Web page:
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Philadelphia 76ers

Ben Simmons is already scary-good at defense

Daniel O'Brien

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Mar 4, 2018; Milwaukee, WI, USA; Milwaukee Bucks guard Eric Bledsoe (6) drives for the basket against Philadelphia 76ers guard Ben Simmons (25) in the first quarter at the BMO Harris Bradley Center. Mandatory Credit: Benny Sieu-USA TODAY Sports
Benny Sieu-USA TODAY Sports

Brett Brown’s young, developing Philadelphia 76ers catapulted into the playoff mix this season, thanks in large part to their defensive mastery. The Sixers currently have the fifth-best defensive rating in the league at 103.3 points per 100 possessions, and rookie sensation Ben Simmons is a crucial catalyst for their success.

The 6-10 Australian newcomer often generates highlights with creative passing vision and explosive drives. He is unquestionably a must-see player on offense. However, he is even more valuable and impactful as a defender.

Whereas his offensive rating (107.8) and offensive points added (31.0) are in the middle tier of the league, his defensive rating (102.6) and defensive points saved (137.5) are on the top rung. In fact, only Andre Drummond and Russell Westbrook have more defensive points saved this season. Simmons’ opponents are shooting 41.3 percent against him, which is nearly five percentage points worse than their average against the rest of the league (46.2).

Before Philly drafted him in 2016, I admittedly wondered whether Simmons could be an elite defender. He had a middle-tier wingspan (7-0) for a 6-10 forward, and he was inconsistent at LSU. The neophyte quickly rendered those concerns foolish this season with an impressive combination of strength, agility and sharp instincts.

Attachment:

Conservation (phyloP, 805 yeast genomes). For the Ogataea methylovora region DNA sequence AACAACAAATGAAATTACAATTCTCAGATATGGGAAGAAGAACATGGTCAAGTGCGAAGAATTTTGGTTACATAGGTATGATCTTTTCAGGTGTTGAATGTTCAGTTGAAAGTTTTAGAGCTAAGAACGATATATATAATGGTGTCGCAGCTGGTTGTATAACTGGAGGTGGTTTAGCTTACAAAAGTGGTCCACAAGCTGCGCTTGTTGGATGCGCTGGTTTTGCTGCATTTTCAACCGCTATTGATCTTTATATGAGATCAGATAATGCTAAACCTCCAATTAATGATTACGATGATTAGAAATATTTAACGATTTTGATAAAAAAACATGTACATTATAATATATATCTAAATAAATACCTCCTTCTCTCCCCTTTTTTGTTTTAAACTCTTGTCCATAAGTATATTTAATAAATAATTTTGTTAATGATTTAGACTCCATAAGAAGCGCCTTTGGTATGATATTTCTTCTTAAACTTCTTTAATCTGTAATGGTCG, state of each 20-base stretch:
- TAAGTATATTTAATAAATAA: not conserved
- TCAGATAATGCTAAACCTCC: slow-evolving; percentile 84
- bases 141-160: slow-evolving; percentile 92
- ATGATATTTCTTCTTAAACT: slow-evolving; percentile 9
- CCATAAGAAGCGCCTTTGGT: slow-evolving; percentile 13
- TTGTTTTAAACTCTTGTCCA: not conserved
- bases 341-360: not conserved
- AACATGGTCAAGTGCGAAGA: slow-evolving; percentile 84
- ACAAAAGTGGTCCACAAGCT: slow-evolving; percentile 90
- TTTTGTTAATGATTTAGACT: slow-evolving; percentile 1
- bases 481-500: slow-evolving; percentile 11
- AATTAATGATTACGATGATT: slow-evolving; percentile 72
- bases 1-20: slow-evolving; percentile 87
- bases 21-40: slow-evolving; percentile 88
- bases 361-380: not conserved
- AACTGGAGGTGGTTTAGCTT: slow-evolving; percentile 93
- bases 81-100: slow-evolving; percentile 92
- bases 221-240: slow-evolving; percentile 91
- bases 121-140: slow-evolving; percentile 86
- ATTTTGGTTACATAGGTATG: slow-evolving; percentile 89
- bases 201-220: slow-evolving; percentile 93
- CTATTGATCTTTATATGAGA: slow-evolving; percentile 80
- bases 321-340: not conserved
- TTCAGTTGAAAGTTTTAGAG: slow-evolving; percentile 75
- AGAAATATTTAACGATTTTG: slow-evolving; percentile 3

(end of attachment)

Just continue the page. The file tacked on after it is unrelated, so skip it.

Simmons has stymied a wide assortment of challengers this season, from swift guards and wings to post-up bigs. He owns exceptional footspeed for someone with the body of a power forward. Thanks to his closeout acceleration and leaping, he’s holding opponents to 28.8 percent shooting from 3-point range. There’s usually some randomness with this stat, but it lines up with the tape.

His combination of size and springiness allows Brown to put him on several different players over the course of a single game. For example, during the Sixers’ matchup with the Milwaukee Bucks on Sunday, Simmons guarded three different players for at least 14 possessions: Giannis Antetokounmpo, Khris Middleton and Eric Bledsoe. He also spent time on Jabari Parker and Thon Maker. He actually fared best on the diminutive Bledsoe, holding the 6-2 speedster to 2-of-7 shooting (29 percent) in 27 possessions.

Simmons’ switchability was also evident in Philly’s recent home and away victories against the Charlotte Hornets. He checked Michael Kidd-Gilchrist on most possessions, but also guarded Kemba Walker and Dwight Howard a couple of times.

Perhaps the most emblematic moment for Simmons’ defense, however, was his performance against LeBron James and the Cavaliers last Thursday. LeBron got his way a few times, and Simmons had to resort to fouling him, but he flashed some defense on The King that’s normally reserved for guys like Kawhi Leonard, Paul George and Jimmy Butler. He held LeBron to a decent 5-of-11 shooting in the matchup, forced a couple of turnovers, and steered LeBron into some tough shots.

Here are a few sequences that illustrate how Simmons was a handful for James. He forced LeBron into a fallaway jumper, thwarted his spin-move drive, and stole an inbounds pass from him: